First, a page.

Communication & Crisis

Topics: Communication, Crisis management, Health care Pages: 6 (1639 words) Published: April 16, 2014

Sonia Allahverdian
Dr. Monique Williams
HCS 320
November 18, 2013

Many disasters happen around us that we have no control over, nor do we know what the impact will be of these disasters long term and short term. On the environment surrounding us as well as what it may do to our health. Working as the director of health for my region it is my job to stay on top of such issues. Keeping an eye out for such emergencies that may endanger us in our everyday living space and most of all our health. I want to go through how I might deal with such situations and how I would address it head on. While at the same time keeping the public informed without overwhelming them as well as looking at who I would collaborate with to make this situation resolve in the smoothest and best way possible.

The issue that has come to my attention is water contamination in a certain area. This contamination is life threatening and needs to be acknowledged and dealt with accurately and promptly. As I am the director of emergency health situations I see myself and the mediator and problem solver between the public (people) and media. Those two things are there for each other but if you are not too careful they can harm each other; giving out too much information or not enough or sometimes the wrong information can be harmful to all parties involved. Having such a situation on had you need to talk to the right people and receive all the right information. I would first go to the areas that have been affected and gather all the proper data and forms that show what chemicals are incorrect causing this contamination. I need this information for hard copy evidence so when I contact the media or speak in public I will have all the proper information. I will also get the CDC involved if they are not already involved. They will be conducting the proper tests and research to discover what the contaminated bacteria is. They will also have the proper protocol in containing it, as well as seeing the damage it has done to people who have ingested it and come in contact with it. Finding an antidote will be another task they will have. In such a situation you will also get in contact with the proper news channels; national and local. Having my statements ready giving the media and public the help and information that they need.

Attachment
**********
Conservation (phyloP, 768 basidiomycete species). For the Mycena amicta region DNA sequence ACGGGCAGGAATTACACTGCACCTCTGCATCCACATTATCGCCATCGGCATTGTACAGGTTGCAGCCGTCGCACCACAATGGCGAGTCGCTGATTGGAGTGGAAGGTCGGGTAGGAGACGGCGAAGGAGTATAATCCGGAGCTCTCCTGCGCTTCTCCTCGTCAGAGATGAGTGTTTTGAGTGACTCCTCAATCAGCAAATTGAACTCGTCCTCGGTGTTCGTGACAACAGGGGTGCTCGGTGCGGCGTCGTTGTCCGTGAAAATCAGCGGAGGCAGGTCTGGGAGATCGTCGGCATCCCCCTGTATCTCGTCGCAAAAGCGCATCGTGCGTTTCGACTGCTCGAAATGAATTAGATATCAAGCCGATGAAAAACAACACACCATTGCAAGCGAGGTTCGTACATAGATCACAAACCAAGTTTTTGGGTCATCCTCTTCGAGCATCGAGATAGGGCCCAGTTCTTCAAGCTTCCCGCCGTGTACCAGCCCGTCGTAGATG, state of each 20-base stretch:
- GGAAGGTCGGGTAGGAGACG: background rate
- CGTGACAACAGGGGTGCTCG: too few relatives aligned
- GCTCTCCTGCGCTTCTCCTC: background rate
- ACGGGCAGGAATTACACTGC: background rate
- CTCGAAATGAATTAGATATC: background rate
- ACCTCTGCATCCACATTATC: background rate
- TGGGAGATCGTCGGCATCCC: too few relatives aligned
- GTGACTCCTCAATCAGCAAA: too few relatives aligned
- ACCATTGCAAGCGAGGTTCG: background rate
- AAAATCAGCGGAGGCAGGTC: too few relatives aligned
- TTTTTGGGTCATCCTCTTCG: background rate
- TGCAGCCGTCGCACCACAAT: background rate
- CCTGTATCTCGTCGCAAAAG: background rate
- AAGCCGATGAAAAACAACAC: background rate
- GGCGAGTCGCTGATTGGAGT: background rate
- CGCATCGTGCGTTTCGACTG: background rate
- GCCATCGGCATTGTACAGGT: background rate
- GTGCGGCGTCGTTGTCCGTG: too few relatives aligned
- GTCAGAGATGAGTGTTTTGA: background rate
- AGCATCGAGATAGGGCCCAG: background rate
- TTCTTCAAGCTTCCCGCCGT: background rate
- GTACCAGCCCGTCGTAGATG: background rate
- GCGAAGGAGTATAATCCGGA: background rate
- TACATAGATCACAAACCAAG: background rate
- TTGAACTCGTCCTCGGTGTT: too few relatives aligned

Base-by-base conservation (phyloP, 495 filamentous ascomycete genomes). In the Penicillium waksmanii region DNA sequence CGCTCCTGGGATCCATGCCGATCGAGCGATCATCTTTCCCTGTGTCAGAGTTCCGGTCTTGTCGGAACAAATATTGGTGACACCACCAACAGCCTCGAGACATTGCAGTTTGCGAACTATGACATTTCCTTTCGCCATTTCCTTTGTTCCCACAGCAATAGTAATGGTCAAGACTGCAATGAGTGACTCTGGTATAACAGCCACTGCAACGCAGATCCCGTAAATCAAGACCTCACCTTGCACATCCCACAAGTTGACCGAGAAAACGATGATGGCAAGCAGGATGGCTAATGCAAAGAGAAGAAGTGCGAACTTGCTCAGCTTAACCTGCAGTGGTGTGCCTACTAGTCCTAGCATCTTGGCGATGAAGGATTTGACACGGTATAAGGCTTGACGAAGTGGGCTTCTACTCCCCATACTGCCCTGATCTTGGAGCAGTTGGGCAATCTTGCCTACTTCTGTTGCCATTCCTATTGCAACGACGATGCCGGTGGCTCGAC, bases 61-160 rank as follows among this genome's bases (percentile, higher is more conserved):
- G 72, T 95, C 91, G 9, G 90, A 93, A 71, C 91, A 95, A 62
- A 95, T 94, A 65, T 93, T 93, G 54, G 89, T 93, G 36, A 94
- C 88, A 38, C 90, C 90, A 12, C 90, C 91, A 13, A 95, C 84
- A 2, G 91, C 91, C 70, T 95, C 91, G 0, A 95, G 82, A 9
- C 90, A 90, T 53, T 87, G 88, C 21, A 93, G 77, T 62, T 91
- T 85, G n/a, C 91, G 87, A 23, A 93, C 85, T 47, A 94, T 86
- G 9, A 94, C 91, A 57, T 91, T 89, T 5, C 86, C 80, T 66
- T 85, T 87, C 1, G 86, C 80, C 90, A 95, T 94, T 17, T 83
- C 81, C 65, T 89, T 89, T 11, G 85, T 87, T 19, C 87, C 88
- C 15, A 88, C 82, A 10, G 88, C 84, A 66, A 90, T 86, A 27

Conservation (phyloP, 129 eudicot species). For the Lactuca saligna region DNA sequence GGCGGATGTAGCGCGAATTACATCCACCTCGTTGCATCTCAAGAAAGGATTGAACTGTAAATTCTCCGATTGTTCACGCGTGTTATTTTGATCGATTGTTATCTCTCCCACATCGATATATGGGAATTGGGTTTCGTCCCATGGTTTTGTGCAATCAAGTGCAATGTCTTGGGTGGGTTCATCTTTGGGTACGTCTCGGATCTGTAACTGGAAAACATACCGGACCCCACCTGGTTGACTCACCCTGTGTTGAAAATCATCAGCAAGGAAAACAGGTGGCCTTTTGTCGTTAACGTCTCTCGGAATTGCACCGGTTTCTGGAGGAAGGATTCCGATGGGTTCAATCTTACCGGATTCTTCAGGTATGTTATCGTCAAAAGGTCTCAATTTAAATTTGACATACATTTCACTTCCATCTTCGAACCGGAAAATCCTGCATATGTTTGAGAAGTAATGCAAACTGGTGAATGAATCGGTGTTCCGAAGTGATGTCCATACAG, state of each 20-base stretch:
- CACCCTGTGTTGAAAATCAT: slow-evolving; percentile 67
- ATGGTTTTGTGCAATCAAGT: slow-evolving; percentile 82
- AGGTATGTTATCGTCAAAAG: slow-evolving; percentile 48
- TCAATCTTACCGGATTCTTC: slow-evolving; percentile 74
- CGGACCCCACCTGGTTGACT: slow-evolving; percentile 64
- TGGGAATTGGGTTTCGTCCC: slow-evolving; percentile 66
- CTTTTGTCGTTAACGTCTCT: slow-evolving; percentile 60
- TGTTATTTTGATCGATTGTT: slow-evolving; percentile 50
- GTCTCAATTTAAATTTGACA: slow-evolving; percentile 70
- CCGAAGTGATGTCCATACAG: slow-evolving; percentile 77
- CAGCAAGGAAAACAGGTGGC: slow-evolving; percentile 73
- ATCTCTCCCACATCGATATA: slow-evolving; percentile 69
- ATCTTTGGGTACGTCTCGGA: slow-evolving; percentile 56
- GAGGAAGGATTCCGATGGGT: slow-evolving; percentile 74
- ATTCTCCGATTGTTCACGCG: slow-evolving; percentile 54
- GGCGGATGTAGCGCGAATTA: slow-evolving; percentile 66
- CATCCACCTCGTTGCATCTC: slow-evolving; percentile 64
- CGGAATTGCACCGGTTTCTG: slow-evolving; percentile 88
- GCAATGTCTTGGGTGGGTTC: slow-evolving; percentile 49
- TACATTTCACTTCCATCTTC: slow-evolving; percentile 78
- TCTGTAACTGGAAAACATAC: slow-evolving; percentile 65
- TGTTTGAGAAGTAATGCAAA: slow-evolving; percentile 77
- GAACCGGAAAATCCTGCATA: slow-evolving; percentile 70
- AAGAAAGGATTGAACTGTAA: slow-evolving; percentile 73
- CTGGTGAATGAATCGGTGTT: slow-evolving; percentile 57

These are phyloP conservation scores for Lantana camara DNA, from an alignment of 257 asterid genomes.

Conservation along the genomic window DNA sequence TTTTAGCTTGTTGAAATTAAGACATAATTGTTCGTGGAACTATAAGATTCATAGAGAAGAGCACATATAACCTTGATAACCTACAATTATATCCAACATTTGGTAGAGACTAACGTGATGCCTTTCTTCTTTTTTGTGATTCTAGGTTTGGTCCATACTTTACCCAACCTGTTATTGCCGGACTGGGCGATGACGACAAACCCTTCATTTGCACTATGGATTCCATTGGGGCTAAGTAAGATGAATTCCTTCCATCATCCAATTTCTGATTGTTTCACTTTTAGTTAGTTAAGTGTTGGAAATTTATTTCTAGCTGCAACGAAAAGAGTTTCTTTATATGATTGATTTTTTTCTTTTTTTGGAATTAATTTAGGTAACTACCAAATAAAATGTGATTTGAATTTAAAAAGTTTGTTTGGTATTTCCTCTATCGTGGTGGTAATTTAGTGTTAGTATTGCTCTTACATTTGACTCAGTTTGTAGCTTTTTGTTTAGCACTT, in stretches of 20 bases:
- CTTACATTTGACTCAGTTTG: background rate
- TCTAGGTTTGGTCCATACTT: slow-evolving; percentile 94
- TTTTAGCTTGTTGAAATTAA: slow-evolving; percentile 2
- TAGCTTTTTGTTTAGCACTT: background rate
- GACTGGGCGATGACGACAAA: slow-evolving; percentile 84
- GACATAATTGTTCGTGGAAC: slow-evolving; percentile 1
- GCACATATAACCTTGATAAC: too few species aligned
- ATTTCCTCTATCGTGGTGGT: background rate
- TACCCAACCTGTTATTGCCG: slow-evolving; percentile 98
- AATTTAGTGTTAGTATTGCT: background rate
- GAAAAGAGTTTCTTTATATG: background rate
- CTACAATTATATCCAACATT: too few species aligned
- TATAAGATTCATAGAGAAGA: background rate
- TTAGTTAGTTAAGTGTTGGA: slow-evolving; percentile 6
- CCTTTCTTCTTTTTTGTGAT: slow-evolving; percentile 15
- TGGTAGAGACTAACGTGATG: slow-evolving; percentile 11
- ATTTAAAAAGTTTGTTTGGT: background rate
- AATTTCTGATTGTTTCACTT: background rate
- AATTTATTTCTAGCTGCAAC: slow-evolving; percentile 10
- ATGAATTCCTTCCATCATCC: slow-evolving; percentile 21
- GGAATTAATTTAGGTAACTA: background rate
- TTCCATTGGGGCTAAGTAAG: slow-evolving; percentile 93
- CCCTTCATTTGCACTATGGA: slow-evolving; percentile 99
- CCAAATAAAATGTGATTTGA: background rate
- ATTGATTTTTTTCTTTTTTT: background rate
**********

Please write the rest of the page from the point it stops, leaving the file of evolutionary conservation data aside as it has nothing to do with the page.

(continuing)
Communicating in any situation has its advantages and setbacks. Working in such a high pace and high stress industry makes communication that much more important and not to mention difficult. Being in the health care industry means you work and deal with a lot of the same people consistently. This at times can be a good thing. You build relationships with them you become accountable to one another, you even learn each other’s communications styles; you become comfortable with them, in some cases they even become your second family. Having that crutch that comfort in such a high stress and high demand career is needed. As I said befor you become accountable to one another and the team work/bond is unbreakable unparalleled. This kind of bond is desperately needed in such careers. Especially when you are dealing with millions of people’s lives, they always count on me as director of emergency health. Providing them with the best and most accurate information, help and solution to our health care crisis, that is no easy task and I cannot do it on my own. I use me organizations from the inside and outside; to give my best and keep our environment safe and clean. This same relationship is needed in any high profile type of career i.e. chief of medicine of a hospital the president of the United States. They all need to have great communication skills with their organizations and network of people. On the other side of the spectrum you can have communication issues that can do more damage than the crisis itself. You not only need to have basic communication skills with...

References: de Pre , A. (2005). Communicating about health: current issues and perspectives. : The Mcgraw-Hill.
Fulk, J., Schmitz, J., & Ryu, D. (1995, February ). Congnative elements in social construction of communication technology.Manegment Communication Quarterly , 8(3).
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